Have you ever heard English names for non-English speakers? Or, have you ever introduced your friends like “Here are my friends, Christine, John, Sophia and Mason. They are all from China!!” Actually, this was my experience when I studied abroad in America and I wanted to introduce my friends to other friends. I did not feel strange about their names at that time, however, now I think it was greatly impacted by globalization. Globalization is the emergence of worldwide markets and communications that increasingly ignore national boundaries. As one of its influences, globalization has made huge impacts in cultural areas in countries, such as music, movies, radio, books, and also people’s and companies’ names. Therefore, I want to discuss why people (especially Chinese) can change their names to English names, and to compare to the Japanese case.

Firstly, in Japan, it is quite rare for Japanese people to change their names by themselves because Japanese names are so simple and easy to remember for English speakers. Thus, they do not feel necessity to change their names. In addition, if you want to change your name, it is possible, but you need to go to a domestic court to get permission for that. However, usually it is difficult to go through these processes because you need a clear reason to change your name. As another reason why Japanese keep their name is that they have own pride and honor of their names. We think this name was given from my parents so we should keep our name carefully.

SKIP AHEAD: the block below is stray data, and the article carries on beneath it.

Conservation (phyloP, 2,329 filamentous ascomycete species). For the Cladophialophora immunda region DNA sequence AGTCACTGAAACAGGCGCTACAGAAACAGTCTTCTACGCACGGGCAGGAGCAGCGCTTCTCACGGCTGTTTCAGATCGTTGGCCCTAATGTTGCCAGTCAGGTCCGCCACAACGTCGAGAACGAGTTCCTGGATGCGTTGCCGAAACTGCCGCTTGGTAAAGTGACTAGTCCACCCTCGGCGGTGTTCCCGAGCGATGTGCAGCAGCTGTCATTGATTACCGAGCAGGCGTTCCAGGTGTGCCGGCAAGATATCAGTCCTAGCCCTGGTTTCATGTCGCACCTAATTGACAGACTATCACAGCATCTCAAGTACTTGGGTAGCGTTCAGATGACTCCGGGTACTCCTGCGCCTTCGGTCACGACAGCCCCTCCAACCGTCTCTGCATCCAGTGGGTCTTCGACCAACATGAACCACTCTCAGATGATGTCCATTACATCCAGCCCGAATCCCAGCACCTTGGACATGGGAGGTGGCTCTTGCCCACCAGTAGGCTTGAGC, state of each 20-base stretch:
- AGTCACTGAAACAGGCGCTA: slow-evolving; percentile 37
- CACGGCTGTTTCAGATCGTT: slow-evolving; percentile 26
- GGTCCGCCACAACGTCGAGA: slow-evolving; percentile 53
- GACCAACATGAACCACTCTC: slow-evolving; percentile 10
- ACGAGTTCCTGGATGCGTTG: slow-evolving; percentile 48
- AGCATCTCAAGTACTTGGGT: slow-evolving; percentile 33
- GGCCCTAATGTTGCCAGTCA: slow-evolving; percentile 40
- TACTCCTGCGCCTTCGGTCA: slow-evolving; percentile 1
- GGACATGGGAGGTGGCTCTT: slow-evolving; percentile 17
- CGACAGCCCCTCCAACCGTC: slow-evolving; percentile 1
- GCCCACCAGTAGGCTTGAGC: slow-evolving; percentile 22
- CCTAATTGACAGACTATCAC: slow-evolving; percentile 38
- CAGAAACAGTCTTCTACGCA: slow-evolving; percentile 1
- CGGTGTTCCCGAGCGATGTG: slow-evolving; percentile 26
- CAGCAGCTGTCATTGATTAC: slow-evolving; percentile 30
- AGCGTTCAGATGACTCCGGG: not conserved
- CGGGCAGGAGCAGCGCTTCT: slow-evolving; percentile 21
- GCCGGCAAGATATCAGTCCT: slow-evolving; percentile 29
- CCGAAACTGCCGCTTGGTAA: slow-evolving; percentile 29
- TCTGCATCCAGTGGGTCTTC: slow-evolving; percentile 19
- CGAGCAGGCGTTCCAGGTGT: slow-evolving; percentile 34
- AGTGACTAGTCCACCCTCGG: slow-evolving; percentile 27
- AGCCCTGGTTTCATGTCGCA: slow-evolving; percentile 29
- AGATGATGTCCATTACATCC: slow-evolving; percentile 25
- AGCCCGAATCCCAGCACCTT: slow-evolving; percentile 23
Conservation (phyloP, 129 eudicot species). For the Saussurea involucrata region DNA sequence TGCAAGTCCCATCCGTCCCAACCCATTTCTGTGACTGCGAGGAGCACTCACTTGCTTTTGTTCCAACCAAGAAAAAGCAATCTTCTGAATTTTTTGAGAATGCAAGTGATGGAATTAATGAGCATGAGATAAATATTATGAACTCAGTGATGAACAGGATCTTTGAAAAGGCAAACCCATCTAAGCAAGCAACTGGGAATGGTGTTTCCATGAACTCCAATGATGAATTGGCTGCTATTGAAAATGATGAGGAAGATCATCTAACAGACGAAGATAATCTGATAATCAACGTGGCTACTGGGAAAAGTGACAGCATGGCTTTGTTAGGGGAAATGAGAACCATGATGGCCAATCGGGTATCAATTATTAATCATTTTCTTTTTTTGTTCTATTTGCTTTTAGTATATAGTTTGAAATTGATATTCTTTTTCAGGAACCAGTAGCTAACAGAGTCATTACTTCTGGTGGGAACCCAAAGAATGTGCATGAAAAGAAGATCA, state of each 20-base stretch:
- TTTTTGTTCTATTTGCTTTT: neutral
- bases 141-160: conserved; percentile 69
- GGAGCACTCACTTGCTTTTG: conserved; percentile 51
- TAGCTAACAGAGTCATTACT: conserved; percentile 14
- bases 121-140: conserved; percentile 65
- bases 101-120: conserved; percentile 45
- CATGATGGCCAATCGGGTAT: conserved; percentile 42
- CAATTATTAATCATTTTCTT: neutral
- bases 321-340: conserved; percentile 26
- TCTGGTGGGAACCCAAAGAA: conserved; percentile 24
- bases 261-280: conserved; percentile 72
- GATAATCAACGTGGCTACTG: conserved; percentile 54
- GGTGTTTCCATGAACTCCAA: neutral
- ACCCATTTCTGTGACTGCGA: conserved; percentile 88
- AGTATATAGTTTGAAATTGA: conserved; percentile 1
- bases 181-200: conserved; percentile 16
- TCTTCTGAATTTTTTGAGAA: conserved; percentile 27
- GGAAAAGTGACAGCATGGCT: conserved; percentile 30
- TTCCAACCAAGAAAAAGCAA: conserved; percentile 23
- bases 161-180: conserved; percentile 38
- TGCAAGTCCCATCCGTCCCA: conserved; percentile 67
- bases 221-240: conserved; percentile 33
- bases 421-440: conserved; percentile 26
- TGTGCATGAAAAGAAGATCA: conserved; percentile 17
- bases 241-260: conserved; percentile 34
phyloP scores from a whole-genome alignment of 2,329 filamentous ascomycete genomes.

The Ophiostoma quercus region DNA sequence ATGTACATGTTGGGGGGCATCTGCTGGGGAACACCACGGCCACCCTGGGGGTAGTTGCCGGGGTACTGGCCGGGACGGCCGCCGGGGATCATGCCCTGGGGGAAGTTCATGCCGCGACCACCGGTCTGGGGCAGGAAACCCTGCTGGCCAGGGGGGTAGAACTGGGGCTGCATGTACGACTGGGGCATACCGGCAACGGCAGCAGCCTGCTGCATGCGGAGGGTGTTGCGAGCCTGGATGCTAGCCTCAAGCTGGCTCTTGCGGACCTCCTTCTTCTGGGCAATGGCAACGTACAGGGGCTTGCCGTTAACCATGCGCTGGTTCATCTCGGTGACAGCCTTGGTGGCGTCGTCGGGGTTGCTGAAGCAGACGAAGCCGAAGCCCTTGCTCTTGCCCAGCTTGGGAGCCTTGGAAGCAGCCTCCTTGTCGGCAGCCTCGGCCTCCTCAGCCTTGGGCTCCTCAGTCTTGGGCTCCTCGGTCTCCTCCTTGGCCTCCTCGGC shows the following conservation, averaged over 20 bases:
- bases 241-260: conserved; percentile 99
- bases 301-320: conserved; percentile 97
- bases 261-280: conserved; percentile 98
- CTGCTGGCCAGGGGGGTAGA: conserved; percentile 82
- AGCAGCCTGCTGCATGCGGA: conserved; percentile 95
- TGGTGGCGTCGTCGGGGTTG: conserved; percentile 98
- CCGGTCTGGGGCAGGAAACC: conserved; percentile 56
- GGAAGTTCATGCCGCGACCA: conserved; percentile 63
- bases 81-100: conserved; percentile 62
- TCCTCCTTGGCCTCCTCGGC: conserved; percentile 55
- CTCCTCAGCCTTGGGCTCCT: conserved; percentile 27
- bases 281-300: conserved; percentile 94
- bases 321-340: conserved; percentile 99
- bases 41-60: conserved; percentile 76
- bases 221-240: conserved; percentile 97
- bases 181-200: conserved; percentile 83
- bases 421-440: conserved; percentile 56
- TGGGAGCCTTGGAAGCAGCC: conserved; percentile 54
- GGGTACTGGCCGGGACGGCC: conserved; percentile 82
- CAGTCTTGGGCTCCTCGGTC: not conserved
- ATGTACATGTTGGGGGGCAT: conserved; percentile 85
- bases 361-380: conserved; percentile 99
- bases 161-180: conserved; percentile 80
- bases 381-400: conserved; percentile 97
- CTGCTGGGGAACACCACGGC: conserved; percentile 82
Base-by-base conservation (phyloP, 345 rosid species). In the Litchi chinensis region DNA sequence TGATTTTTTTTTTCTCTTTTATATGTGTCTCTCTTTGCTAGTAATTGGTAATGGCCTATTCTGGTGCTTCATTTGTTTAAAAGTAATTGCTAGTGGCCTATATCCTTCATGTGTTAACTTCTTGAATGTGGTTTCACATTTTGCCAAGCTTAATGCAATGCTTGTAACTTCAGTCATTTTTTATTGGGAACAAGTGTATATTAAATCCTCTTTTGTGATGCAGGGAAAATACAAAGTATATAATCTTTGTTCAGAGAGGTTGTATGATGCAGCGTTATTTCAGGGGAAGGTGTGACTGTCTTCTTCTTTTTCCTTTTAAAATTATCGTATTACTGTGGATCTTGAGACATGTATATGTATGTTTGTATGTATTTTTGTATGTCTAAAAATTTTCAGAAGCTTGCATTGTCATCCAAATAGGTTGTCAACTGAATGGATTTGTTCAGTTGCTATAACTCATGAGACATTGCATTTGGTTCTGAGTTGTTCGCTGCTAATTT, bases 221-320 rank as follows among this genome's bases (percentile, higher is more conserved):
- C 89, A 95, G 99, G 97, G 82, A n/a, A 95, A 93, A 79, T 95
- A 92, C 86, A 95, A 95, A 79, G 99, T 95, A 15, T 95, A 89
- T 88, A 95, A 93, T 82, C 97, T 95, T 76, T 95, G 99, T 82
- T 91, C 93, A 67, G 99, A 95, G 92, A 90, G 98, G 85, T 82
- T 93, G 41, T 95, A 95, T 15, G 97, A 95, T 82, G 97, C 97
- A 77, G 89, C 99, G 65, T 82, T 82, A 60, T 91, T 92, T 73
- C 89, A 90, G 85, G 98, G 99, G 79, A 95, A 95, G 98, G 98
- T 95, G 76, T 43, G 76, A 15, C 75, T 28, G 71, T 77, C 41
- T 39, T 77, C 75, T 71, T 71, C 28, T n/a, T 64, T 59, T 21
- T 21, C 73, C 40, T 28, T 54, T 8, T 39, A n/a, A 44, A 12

On the other hand, in China, there are some reasons that why it is easy to change their names into English names. First, for English speaker, it is really tough to read and pronounce Chinese names such as Yeo Wern Xin and Yanxiao. Second, changing their names is a right and duty of Chinese people, which is defined by the Chinese constitution, article 99. They only require doing some paper work to change their name. So, I can say it is much easier and carefree things to change their names. Third, people change their names for their job hunting, which is deeply related to the tough pronunciation of their names. Above, those reasons, compared to Japanese, it is quite common to change their name in global society. And, possibly, it is good way to change their name to get used to global (English speaking) society sometimes. However, as Japanese, to know real name is most important thing to communicate other culture in global world.

Globalization in Japan

by Kaho Nagao

Since our generation has been in school, teachers, the media and so on often say that “Globalism is important and you guys might to be an global person.” On the other hand, the definition of globalism and globalization are very vague and huge. Actually I still do not know what globalization is. In addition, Japan often said that we are not globalized and we need to be hurry and adapt globalization. However, accepting globalization is really important and do we need to be so?